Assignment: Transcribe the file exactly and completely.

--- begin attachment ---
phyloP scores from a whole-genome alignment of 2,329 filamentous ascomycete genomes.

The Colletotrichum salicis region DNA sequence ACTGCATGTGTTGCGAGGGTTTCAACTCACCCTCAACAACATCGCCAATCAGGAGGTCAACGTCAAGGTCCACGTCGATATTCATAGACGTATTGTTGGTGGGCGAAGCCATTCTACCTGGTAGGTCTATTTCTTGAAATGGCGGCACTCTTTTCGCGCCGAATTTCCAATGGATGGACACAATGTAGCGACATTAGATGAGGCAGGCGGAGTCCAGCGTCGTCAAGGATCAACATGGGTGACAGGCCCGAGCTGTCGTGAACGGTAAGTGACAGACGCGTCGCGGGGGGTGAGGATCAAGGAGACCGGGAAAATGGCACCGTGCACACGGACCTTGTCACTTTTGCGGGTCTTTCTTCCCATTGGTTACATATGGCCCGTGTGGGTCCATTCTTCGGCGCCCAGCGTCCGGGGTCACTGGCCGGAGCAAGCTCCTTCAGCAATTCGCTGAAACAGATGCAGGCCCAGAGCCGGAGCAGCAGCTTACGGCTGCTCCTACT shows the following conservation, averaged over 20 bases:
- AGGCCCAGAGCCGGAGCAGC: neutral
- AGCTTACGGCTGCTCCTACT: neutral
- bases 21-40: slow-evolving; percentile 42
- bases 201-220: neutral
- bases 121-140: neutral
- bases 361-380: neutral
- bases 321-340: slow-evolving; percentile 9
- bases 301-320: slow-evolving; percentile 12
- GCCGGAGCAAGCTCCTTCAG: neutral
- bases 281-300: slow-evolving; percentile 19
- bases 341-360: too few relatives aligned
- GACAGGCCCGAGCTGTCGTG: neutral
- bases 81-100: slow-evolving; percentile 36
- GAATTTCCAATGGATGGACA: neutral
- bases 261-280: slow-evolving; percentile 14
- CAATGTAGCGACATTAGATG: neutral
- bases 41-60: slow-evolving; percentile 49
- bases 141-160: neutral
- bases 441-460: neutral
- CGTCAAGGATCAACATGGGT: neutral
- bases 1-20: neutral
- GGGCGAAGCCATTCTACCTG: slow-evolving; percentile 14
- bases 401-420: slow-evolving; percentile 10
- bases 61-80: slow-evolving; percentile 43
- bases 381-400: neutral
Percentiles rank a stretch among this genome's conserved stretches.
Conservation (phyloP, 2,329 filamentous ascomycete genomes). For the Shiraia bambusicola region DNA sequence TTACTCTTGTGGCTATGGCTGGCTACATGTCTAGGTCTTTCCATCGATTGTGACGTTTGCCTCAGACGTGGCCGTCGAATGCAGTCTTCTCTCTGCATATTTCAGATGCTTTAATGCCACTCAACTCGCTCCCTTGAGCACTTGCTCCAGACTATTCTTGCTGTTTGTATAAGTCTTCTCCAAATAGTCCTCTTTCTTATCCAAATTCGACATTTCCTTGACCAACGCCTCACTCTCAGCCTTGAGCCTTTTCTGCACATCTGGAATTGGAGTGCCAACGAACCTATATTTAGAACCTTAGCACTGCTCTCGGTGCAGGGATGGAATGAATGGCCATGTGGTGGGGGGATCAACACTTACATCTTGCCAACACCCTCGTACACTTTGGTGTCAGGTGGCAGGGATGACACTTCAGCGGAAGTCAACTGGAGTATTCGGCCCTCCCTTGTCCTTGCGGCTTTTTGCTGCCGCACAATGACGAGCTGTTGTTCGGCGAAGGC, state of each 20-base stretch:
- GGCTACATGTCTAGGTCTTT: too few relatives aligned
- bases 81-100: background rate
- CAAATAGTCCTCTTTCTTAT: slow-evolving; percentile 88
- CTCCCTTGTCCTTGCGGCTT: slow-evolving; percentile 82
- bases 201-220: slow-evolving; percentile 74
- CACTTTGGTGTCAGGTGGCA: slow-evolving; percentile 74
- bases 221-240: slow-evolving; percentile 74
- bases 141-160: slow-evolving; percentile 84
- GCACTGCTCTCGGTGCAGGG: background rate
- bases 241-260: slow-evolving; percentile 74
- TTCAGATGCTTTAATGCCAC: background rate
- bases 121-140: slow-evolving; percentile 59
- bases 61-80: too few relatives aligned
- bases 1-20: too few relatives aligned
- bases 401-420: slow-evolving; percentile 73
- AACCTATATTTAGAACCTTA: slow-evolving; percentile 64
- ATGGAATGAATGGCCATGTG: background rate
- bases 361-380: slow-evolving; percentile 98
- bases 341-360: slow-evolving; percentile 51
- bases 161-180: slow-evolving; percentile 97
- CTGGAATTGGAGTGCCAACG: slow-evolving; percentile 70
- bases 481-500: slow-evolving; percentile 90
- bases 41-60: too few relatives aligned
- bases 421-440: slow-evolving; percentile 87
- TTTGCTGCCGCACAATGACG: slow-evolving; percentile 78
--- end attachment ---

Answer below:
phyloP scores from a whole-genome alignment of 2,329 filamentous ascomycete genomes.

The Colletotrichum salicis region DNA sequence ACTGCATGTGTTGCGAGGGTTTCAACTCACCCTCAACAACATCGCCAATCAGGAGGTCAACGTCAAGGTCCACGTCGATATTCATAGACGTATTGTTGGTGGGCGAAGCCATTCTACCTGGTAGGTCTATTTCTTGAAATGGCGGCACTCTTTTCGCGCCGAATTTCCAATGGATGGACACAATGTAGCGACATTAGATGAGGCAGGCGGAGTCCAGCGTCGTCAAGGATCAACATGGGTGACAGGCCCGAGCTGTCGTGAACGGTAAGTGACAGACGCGTCGCGGGGGGTGAGGATCAAGGAGACCGGGAAAATGGCACCGTGCACACGGACCTTGTCACTTTTGCGGGTCTTTCTTCCCATTGGTTACATATGGCCCGTGTGGGTCCATTCTTCGGCGCCCAGCGTCCGGGGTCACTGGCCGGAGCAAGCTCCTTCAGCAATTCGCTGAAACAGATGCAGGCCCAGAGCCGGAGCAGCAGCTTACGGCTGCTCCTACT shows the following conservation, averaged over 20 bases:
- AGGCCCAGAGCCGGAGCAGC: neutral
- AGCTTACGGCTGCTCCTACT: neutral
- bases 21-40: slow-evolving; percentile 42
- bases 201-220: neutral
- bases 121-140: neutral
- bases 361-380: neutral
- bases 321-340: slow-evolving; percentile 9
- bases 301-320: slow-evolving; percentile 12
- GCCGGAGCAAGCTCCTTCAG: neutral
- bases 281-300: slow-evolving; percentile 19
- bases 341-360: too few relatives aligned
- GACAGGCCCGAGCTGTCGTG: neutral
- bases 81-100: slow-evolving; percentile 36
- GAATTTCCAATGGATGGACA: neutral
- bases 261-280: slow-evolving; percentile 14
- CAATGTAGCGACATTAGATG: neutral
- bases 41-60: slow-evolving; percentile 49
- bases 141-160: neutral
- bases 441-460: neutral
- CGTCAAGGATCAACATGGGT: neutral
- bases 1-20: neutral
- GGGCGAAGCCATTCTACCTG: slow-evolving; percentile 14
- bases 401-420: slow-evolving; percentile 10
- bases 61-80: slow-evolving; percentile 43
- bases 381-400: neutral
Percentiles rank a stretch among this genome's conserved stretches.
Conservation (phyloP, 2,329 filamentous ascomycete genomes). For the Shiraia bambusicola region DNA sequence TTACTCTTGTGGCTATGGCTGGCTACATGTCTAGGTCTTTCCATCGATTGTGACGTTTGCCTCAGACGTGGCCGTCGAATGCAGTCTTCTCTCTGCATATTTCAGATGCTTTAATGCCACTCAACTCGCTCCCTTGAGCACTTGCTCCAGACTATTCTTGCTGTTTGTATAAGTCTTCTCCAAATAGTCCTCTTTCTTATCCAAATTCGACATTTCCTTGACCAACGCCTCACTCTCAGCCTTGAGCCTTTTCTGCACATCTGGAATTGGAGTGCCAACGAACCTATATTTAGAACCTTAGCACTGCTCTCGGTGCAGGGATGGAATGAATGGCCATGTGGTGGGGGGATCAACACTTACATCTTGCCAACACCCTCGTACACTTTGGTGTCAGGTGGCAGGGATGACACTTCAGCGGAAGTCAACTGGAGTATTCGGCCCTCCCTTGTCCTTGCGGCTTTTTGCTGCCGCACAATGACGAGCTGTTGTTCGGCGAAGGC, state of each 20-base stretch:
- GGCTACATGTCTAGGTCTTT: too few relatives aligned
- bases 81-100: background rate
- CAAATAGTCCTCTTTCTTAT: slow-evolving; percentile 88
- CTCCCTTGTCCTTGCGGCTT: slow-evolving; percentile 82
- bases 201-220: slow-evolving; percentile 74
- CACTTTGGTGTCAGGTGGCA: slow-evolving; percentile 74
- bases 221-240: slow-evolving; percentile 74
- bases 141-160: slow-evolving; percentile 84
- GCACTGCTCTCGGTGCAGGG: background rate
- bases 241-260: slow-evolving; percentile 74
- TTCAGATGCTTTAATGCCAC: background rate
- bases 121-140: slow-evolving; percentile 59
- bases 61-80: too few relatives aligned
- bases 1-20: too few relatives aligned
- bases 401-420: slow-evolving; percentile 73
- AACCTATATTTAGAACCTTA: slow-evolving; percentile 64
- ATGGAATGAATGGCCATGTG: background rate
- bases 361-380: slow-evolving; percentile 98
- bases 341-360: slow-evolving; percentile 51
- bases 161-180: slow-evolving; percentile 97
- CTGGAATTGGAGTGCCAACG: slow-evolving; percentile 70
- bases 481-500: slow-evolving; percentile 90
- bases 41-60: too few relatives aligned
- bases 421-440: slow-evolving; percentile 87
- TTTGCTGCCGCACAATGACG: slow-evolving; percentile 78